Ground Mounted vs Roof Mounted Solar Panels

Ground Mount vs Roof Mount Solar Panels

When considering the installation of solar panels, homeowners and businesses face a critical decision between roof-mounted and ground-mounted systems. 

Both mounting options harness solar energy, but they differ significantly in terms of design and suitability for different properties. 

Ground-mounted solar panels offer the flexibility to optimise sun exposure and angle, although they require adequate space and are generally more costly to install.

A great example of this type of ground-mounted solar panel is the Helio Motion sun tracking system. 

On the other hand, roof-mounted solar panels are a popular choice for those with limited land area or for maximising unused roof space. 

Installation tends to be less intrusive, taking advantage of existing structures, but these systems can be more challenging to maintain due to their elevated position and potential for shading issues. 

Each option carries its unique set of pros and cons, which must be considered alongside property-specific factors such as roof condition, space availability, and budget constraints.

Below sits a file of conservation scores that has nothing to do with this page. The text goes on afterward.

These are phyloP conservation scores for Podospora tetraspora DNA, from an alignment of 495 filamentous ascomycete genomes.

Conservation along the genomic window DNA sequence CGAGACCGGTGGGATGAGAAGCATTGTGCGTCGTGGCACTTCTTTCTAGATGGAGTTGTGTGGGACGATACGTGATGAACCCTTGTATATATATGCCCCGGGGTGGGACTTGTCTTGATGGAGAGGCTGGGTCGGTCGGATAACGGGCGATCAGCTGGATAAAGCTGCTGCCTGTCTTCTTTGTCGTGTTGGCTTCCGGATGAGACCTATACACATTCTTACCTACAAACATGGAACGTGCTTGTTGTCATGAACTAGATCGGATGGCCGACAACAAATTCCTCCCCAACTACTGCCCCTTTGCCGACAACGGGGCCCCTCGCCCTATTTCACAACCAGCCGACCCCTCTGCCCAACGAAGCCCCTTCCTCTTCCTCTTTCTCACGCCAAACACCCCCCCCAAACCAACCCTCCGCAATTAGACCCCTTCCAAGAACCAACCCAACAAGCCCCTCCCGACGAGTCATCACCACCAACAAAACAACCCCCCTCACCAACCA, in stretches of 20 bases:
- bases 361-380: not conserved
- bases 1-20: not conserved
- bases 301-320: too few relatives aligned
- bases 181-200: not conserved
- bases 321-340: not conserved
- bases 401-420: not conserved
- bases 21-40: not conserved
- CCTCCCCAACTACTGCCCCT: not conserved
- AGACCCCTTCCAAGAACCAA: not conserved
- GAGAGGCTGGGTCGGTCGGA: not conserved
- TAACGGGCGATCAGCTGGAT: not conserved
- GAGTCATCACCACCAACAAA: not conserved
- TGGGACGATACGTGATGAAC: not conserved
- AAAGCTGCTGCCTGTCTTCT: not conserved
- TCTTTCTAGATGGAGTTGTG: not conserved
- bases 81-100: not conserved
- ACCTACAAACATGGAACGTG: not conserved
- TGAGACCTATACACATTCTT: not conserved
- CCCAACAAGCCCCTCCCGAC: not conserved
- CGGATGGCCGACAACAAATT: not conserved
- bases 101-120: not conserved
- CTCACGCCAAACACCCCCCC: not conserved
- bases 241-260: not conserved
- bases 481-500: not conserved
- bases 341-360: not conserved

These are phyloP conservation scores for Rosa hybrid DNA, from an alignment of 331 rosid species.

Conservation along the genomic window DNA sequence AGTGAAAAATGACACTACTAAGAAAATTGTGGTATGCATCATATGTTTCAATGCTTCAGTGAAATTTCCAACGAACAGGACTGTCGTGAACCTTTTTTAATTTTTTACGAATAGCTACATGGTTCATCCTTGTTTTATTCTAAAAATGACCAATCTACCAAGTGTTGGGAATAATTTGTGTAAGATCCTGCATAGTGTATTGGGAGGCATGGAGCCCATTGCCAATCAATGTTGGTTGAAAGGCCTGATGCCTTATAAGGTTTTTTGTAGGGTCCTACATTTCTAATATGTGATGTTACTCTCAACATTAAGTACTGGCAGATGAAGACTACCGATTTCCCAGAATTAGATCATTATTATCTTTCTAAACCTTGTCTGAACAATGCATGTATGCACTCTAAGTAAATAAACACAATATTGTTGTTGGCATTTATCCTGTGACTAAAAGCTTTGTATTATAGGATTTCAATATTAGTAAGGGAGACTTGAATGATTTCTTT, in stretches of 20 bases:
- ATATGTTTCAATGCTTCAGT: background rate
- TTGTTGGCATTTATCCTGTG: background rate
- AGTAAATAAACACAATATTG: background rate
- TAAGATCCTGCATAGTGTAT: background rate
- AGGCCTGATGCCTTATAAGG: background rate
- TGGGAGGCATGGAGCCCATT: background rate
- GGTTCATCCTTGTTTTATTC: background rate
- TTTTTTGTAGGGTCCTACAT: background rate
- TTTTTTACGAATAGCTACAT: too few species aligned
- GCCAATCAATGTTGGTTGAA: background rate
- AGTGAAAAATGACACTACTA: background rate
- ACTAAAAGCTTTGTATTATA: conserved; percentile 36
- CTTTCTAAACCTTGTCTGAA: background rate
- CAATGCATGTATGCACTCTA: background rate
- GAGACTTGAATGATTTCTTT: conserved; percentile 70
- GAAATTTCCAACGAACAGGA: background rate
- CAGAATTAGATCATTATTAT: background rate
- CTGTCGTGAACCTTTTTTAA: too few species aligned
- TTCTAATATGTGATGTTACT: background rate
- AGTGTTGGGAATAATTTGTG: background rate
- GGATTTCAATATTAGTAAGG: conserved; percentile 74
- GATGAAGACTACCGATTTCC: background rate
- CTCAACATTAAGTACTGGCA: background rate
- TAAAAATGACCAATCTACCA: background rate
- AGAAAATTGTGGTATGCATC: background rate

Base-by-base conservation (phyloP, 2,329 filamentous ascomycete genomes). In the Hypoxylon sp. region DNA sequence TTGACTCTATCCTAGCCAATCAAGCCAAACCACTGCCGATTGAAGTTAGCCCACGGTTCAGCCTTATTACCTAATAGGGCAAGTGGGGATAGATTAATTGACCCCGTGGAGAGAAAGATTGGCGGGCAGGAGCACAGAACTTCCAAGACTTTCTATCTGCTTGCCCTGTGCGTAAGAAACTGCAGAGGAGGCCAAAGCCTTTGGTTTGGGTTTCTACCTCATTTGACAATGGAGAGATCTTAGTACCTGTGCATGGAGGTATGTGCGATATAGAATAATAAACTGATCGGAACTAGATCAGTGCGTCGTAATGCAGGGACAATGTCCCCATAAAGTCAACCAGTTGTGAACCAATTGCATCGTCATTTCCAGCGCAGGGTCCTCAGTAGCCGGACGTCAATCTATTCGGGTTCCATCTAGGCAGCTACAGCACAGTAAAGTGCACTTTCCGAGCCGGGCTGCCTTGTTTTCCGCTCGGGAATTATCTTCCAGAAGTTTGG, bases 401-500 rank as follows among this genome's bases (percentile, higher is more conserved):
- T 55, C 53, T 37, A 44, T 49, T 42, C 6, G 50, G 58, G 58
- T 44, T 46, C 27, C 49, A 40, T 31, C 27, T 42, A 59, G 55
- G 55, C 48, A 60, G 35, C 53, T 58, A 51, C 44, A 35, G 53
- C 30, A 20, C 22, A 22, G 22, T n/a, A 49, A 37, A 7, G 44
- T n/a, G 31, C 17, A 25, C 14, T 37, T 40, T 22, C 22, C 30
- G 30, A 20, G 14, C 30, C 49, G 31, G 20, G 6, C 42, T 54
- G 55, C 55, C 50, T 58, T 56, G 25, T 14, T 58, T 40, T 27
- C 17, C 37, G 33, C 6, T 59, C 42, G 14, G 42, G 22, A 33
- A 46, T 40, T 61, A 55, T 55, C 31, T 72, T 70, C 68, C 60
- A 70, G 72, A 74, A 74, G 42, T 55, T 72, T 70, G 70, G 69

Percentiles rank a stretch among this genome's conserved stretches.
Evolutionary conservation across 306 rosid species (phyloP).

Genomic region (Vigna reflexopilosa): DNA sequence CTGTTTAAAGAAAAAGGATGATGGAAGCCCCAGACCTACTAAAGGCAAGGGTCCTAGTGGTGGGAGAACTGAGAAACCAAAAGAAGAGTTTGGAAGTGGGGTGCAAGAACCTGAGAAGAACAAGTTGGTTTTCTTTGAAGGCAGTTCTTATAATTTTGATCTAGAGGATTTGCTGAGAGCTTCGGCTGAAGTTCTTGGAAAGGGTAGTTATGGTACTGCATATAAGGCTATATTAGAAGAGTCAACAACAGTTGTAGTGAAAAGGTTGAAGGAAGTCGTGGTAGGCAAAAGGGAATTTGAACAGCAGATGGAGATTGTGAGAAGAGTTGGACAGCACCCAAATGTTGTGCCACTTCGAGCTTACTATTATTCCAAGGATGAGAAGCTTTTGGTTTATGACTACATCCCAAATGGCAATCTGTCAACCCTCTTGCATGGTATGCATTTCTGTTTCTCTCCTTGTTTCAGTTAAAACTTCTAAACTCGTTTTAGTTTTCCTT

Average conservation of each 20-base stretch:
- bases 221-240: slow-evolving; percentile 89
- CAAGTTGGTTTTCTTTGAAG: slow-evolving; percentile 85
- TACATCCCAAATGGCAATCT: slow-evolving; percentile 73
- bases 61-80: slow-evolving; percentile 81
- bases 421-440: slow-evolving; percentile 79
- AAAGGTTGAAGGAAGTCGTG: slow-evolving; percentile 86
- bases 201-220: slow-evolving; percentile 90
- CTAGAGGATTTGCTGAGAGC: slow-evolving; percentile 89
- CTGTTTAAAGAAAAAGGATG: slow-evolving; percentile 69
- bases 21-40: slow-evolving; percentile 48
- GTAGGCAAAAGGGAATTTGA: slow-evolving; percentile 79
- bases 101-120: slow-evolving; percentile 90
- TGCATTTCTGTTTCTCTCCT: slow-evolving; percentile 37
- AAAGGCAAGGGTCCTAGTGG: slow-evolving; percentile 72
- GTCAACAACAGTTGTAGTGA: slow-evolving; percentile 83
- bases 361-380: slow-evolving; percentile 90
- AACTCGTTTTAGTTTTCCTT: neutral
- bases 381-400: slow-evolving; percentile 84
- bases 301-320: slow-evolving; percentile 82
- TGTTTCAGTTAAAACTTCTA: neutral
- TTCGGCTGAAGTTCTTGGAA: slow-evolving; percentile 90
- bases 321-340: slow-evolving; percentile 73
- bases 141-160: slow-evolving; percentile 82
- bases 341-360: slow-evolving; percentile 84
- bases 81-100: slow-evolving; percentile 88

Key Points:

  • GPS tracker ground mounted solar panels will help generate significantly more energy than roof mounted.
  • Roof mount solar will likely be cheaper to install and looks nicer if space is limited.

What Are Ground Mounted Solar Panels

Ground mounted solar panels are a type of solar array installed directly onto the ground as opposed to being installed to a building’s rooftop. They consist of solar modules held in place by frames or racks anchored to the ground. 

This installation style is particularly versatile as it allows the panels to be placed at the optimum angle and orientation for solar exposure, leading to potentially higher energy efficiency.

Ground mounted systems can employ tracking technology which allows the panels to follow the sun’s trajectory, further maximising the energy captured. 

These systems, while space-intensive, offer a solution when rooftop installation is not feasible due to structural limitations or poor roof orientation. 

They have gained traction among those with sufficient land who wish to capitalise on the sun’s energy without altering their home’s aesthetic or structural integrity.

What Are Roof Mounted Solar Panels

Roof mounted solar panels are a common solution for harnessing solar energy in residential and commercial buildings. 

They offer a space-efficient alternative to ground mounted systems and can be easily integrated into the existing structure of a property. 

Roof installations utilise unused space and can potentially increase the energy efficiency of a building by adding an additional layer of insulation.

Do Solar Panels Have To Be Roof Mounted?

Solar panels do not have to be roof mounted; there are several installation options available depending on the specific needs and constraints of the property.